Hoping you'll find good cause to whip them all.
Escal. I think no less. Good morrow to your lordship.

Exit ANGELO. Now, sir, come on: what was done to Elbow's wife, once more ?

Clo. Once, sir ? there was nothing done to her once. Elb. I beseech you, sir, ask him what this man did to my wife.

Clo. I beseech your honour, ask me.
Escal. Well, sir, what did this gentleman to her ?

Clo. I beseech you, sir, look in this gentleman's face.Good master Froth, look upon his honour; 'tis for a good purpose.-Doth your honour mark his face?

Escal. Ay, sir, very well.
Clo. Nay, I beseech you, mark it well.
Escal. Well, I do so.
Clo. Doth

your
honour see any

harm in his face ? Escal. Why, no.

Clo. I'll be supposed upon a book, his face is the worst thing about him. Good then; if his face be the worst thing about him, how could master Froth do the constable's wife any harm ? I would know that of your honour.

Escal. He's in the right. Constable, what say you to it ?

Elb. First, an it like you, the house is a respected house ; next, this is a respected fellow, and his mistress is a respected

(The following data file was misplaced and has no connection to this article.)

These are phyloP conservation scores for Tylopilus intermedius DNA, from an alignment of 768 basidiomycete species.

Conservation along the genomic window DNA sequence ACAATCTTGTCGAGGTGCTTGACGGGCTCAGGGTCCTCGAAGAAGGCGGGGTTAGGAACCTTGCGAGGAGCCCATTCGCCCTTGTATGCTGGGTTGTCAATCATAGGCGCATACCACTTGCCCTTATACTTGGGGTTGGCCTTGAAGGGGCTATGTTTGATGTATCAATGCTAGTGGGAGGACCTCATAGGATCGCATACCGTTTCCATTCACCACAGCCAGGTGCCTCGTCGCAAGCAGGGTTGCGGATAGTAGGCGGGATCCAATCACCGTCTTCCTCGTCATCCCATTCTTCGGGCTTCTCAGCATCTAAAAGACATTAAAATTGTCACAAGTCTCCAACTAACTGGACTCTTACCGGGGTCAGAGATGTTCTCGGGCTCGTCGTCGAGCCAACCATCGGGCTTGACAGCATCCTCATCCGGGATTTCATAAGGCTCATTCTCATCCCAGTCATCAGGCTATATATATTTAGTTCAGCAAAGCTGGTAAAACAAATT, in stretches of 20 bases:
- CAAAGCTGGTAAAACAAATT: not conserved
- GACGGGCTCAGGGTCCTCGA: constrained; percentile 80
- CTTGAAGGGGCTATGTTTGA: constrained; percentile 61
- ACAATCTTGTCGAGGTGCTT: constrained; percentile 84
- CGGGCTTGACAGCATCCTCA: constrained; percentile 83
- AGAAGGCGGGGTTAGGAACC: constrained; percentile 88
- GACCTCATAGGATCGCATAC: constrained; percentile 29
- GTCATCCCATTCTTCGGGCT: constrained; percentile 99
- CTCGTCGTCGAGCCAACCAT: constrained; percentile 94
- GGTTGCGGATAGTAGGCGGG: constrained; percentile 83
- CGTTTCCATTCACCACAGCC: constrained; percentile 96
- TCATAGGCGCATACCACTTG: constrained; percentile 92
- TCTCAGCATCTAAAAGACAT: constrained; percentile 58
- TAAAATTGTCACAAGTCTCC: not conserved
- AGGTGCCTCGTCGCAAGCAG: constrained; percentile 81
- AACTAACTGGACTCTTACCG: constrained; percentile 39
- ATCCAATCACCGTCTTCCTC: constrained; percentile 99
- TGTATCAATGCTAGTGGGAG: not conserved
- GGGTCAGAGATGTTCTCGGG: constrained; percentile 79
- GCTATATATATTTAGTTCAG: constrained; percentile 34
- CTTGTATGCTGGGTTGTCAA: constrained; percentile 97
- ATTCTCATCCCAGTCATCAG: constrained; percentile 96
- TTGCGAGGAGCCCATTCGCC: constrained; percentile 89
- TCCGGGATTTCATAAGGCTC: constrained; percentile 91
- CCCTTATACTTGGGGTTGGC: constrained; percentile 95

woman.

Clo. By this hand, sir, his wife is a more respected person than any

of us all. Elb. Varlet, thou liest : thou liest, wicked varlet. The time is yet to come that she was ever respected with man, woman, or child.

Clo. Sir, she was respected with him, before he married with her.

Escal. Which is the wiser here ? Justice, or Iniquity : ?Is this true ?

3 JUSTICE, or INIQUITY?] Justice and Iniquity were both characters in the ancient Miracle.plays and Moralities : in the “ Interlude of King Darius” the Vice is expressly called “Iniquity,” but in other pieces he went by various appellations. Iniquity was not always the Vice or Fool of the elder stage, but a distinct